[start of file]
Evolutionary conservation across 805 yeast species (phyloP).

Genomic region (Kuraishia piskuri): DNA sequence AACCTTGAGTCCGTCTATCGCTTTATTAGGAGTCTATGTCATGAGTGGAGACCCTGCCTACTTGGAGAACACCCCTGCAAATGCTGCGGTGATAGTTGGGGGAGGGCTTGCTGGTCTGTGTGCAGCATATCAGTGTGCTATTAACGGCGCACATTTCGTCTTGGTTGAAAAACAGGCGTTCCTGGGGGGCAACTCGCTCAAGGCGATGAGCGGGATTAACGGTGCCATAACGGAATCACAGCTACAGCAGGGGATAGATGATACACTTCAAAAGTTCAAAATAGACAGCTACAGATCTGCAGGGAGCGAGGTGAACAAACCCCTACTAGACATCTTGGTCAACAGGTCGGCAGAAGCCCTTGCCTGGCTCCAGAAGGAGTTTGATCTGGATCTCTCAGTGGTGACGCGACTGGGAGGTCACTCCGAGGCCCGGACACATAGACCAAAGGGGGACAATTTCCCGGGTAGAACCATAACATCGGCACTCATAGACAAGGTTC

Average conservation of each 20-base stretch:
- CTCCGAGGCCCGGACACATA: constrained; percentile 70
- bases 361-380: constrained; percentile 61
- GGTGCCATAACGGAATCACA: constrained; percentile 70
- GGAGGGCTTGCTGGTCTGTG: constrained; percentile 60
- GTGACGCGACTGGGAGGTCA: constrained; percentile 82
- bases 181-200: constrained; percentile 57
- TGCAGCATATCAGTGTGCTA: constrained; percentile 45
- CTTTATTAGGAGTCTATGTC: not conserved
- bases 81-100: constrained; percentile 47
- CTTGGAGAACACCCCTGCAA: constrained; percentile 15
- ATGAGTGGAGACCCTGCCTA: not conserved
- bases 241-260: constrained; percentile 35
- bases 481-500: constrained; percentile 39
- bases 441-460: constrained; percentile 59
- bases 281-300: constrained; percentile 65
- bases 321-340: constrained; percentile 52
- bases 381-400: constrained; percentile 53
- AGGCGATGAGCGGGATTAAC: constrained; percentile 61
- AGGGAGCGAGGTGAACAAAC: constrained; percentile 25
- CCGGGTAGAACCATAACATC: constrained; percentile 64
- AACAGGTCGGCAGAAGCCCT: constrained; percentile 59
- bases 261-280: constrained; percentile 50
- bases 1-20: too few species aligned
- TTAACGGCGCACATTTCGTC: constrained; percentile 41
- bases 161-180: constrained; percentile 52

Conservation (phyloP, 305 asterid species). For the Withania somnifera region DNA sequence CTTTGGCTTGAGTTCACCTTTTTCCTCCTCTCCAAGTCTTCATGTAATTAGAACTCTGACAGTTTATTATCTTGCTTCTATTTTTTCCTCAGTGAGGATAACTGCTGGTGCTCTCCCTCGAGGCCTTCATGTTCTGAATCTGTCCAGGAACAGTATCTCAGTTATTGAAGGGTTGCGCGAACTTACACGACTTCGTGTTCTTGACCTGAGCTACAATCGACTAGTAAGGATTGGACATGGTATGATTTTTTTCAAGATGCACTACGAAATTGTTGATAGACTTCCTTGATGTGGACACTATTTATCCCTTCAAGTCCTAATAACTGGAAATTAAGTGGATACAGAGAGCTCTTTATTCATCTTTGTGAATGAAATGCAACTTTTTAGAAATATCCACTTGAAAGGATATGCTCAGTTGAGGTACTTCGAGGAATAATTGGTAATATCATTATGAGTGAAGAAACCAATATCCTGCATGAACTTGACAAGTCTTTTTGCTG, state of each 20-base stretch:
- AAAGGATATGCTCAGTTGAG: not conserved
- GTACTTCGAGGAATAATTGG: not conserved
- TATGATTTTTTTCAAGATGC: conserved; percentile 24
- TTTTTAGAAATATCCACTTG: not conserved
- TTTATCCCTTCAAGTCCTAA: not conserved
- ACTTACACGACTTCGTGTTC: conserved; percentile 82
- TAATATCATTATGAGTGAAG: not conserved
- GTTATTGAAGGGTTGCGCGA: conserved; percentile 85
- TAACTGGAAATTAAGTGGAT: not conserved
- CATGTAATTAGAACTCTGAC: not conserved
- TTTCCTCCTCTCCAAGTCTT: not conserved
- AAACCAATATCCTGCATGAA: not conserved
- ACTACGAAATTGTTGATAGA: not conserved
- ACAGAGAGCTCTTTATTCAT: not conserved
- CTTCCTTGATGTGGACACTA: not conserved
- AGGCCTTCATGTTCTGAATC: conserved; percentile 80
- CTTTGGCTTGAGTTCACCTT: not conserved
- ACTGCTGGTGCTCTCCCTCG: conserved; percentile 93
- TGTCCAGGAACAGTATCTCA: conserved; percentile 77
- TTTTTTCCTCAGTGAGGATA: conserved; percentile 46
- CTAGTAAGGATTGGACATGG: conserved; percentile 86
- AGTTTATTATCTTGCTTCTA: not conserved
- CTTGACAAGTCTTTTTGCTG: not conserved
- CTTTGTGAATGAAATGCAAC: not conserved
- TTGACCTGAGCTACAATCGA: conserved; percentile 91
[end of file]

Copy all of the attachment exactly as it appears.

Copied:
Evolutionary conservation across 805 yeast species (phyloP).

Genomic region (Kuraishia piskuri): DNA sequence AACCTTGAGTCCGTCTATCGCTTTATTAGGAGTCTATGTCATGAGTGGAGACCCTGCCTACTTGGAGAACACCCCTGCAAATGCTGCGGTGATAGTTGGGGGAGGGCTTGCTGGTCTGTGTGCAGCATATCAGTGTGCTATTAACGGCGCACATTTCGTCTTGGTTGAAAAACAGGCGTTCCTGGGGGGCAACTCGCTCAAGGCGATGAGCGGGATTAACGGTGCCATAACGGAATCACAGCTACAGCAGGGGATAGATGATACACTTCAAAAGTTCAAAATAGACAGCTACAGATCTGCAGGGAGCGAGGTGAACAAACCCCTACTAGACATCTTGGTCAACAGGTCGGCAGAAGCCCTTGCCTGGCTCCAGAAGGAGTTTGATCTGGATCTCTCAGTGGTGACGCGACTGGGAGGTCACTCCGAGGCCCGGACACATAGACCAAAGGGGGACAATTTCCCGGGTAGAACCATAACATCGGCACTCATAGACAAGGTTC

Average conservation of each 20-base stretch:
- CTCCGAGGCCCGGACACATA: constrained; percentile 70
- bases 361-380: constrained; percentile 61
- GGTGCCATAACGGAATCACA: constrained; percentile 70
- GGAGGGCTTGCTGGTCTGTG: constrained; percentile 60
- GTGACGCGACTGGGAGGTCA: constrained; percentile 82
- bases 181-200: constrained; percentile 57
- TGCAGCATATCAGTGTGCTA: constrained; percentile 45
- CTTTATTAGGAGTCTATGTC: not conserved
- bases 81-100: constrained; percentile 47
- CTTGGAGAACACCCCTGCAA: constrained; percentile 15
- ATGAGTGGAGACCCTGCCTA: not conserved
- bases 241-260: constrained; percentile 35
- bases 481-500: constrained; percentile 39
- bases 441-460: constrained; percentile 59
- bases 281-300: constrained; percentile 65
- bases 321-340: constrained; percentile 52
- bases 381-400: constrained; percentile 53
- AGGCGATGAGCGGGATTAAC: constrained; percentile 61
- AGGGAGCGAGGTGAACAAAC: constrained; percentile 25
- CCGGGTAGAACCATAACATC: constrained; percentile 64
- AACAGGTCGGCAGAAGCCCT: constrained; percentile 59
- bases 261-280: constrained; percentile 50
- bases 1-20: too few species aligned
- TTAACGGCGCACATTTCGTC: constrained; percentile 41
- bases 161-180: constrained; percentile 52

Conservation (phyloP, 305 asterid species). For the Withania somnifera region DNA sequence CTTTGGCTTGAGTTCACCTTTTTCCTCCTCTCCAAGTCTTCATGTAATTAGAACTCTGACAGTTTATTATCTTGCTTCTATTTTTTCCTCAGTGAGGATAACTGCTGGTGCTCTCCCTCGAGGCCTTCATGTTCTGAATCTGTCCAGGAACAGTATCTCAGTTATTGAAGGGTTGCGCGAACTTACACGACTTCGTGTTCTTGACCTGAGCTACAATCGACTAGTAAGGATTGGACATGGTATGATTTTTTTCAAGATGCACTACGAAATTGTTGATAGACTTCCTTGATGTGGACACTATTTATCCCTTCAAGTCCTAATAACTGGAAATTAAGTGGATACAGAGAGCTCTTTATTCATCTTTGTGAATGAAATGCAACTTTTTAGAAATATCCACTTGAAAGGATATGCTCAGTTGAGGTACTTCGAGGAATAATTGGTAATATCATTATGAGTGAAGAAACCAATATCCTGCATGAACTTGACAAGTCTTTTTGCTG, state of each 20-base stretch:
- AAAGGATATGCTCAGTTGAG: not conserved
- GTACTTCGAGGAATAATTGG: not conserved
- TATGATTTTTTTCAAGATGC: conserved; percentile 24
- TTTTTAGAAATATCCACTTG: not conserved
- TTTATCCCTTCAAGTCCTAA: not conserved
- ACTTACACGACTTCGTGTTC: conserved; percentile 82
- TAATATCATTATGAGTGAAG: not conserved
- GTTATTGAAGGGTTGCGCGA: conserved; percentile 85
- TAACTGGAAATTAAGTGGAT: not conserved
- CATGTAATTAGAACTCTGAC: not conserved
- TTTCCTCCTCTCCAAGTCTT: not conserved
- AAACCAATATCCTGCATGAA: not conserved
- ACTACGAAATTGTTGATAGA: not conserved
- ACAGAGAGCTCTTTATTCAT: not conserved
- CTTCCTTGATGTGGACACTA: not conserved
- AGGCCTTCATGTTCTGAATC: conserved; percentile 80
- CTTTGGCTTGAGTTCACCTT: not conserved
- ACTGCTGGTGCTCTCCCTCG: conserved; percentile 93
- TGTCCAGGAACAGTATCTCA: conserved; percentile 77
- TTTTTTCCTCAGTGAGGATA: conserved; percentile 46
- CTAGTAAGGATTGGACATGG: conserved; percentile 86
- AGTTTATTATCTTGCTTCTA: not conserved
- CTTGACAAGTCTTTTTGCTG: not conserved
- CTTTGTGAATGAAATGCAAC: not conserved
- TTGACCTGAGCTACAATCGA: conserved; percentile 91